Private pilots will have to book take-off and landing slots at a host of airports during next year’s Olympics.
The restrictions will apply not only to business jets touching down at South East airports for the Games, but also to amateur flyers taking light aircraft for brief pleasure flights. The measures aim to cut delays and disruption to flights in the South East’s congested skies during London 2012.
Transport Secretary Philip Hammond said: “As part of the Government’s strategy to ensure successful delivery of efficient transport services for the 2012 London Olympic Games, I am today announcing the introduction of new measures to limit disruption and delay to all flights using airports in the south east of England during the expected period of peak demand for air services for the Games.”
In a written parliamentary statement, Hammond said the Airports Slot Allocation (Amendment) Regulations would mean “that during the Games the available air space capacity over the south east of England will be able to accommodate the maximum possible number of extra flights”.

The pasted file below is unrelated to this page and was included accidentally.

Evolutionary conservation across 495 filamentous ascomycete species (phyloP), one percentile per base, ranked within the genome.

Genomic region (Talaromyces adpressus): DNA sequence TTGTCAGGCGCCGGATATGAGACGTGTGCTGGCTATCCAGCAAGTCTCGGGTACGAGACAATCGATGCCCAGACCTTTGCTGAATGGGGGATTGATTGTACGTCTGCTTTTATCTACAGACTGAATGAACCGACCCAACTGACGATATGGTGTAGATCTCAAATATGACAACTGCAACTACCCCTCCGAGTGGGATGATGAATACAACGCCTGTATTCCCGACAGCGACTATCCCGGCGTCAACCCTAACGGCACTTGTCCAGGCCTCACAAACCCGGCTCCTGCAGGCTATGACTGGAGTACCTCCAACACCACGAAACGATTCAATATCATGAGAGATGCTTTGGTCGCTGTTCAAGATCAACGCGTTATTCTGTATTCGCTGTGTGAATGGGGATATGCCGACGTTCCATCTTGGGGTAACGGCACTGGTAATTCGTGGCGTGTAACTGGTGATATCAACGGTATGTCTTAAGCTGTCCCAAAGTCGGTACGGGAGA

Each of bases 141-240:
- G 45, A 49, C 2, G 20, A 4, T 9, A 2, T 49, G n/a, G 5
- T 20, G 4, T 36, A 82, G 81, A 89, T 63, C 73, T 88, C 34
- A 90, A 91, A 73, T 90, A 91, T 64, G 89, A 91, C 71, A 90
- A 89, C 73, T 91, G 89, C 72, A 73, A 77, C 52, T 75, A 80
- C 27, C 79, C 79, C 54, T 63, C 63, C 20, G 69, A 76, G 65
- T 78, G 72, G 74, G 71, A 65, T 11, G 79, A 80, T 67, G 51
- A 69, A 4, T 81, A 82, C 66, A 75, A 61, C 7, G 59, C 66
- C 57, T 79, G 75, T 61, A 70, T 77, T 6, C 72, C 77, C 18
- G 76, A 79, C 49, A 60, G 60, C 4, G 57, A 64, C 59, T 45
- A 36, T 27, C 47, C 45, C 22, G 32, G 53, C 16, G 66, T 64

Heathrow, Gatwick, Stansted and London City are already subject to restrictions, but the latest rules will affect 36 other airports and airfields, from large terminals such as Birmingham to tiny airfields like White Waltham Airfield.
Hammond added: “All flights operating in controlled airspace and intending to use a co-ordinated airport will need to obtain, and operate in accordance with, pre-booked take-off or landing slots.”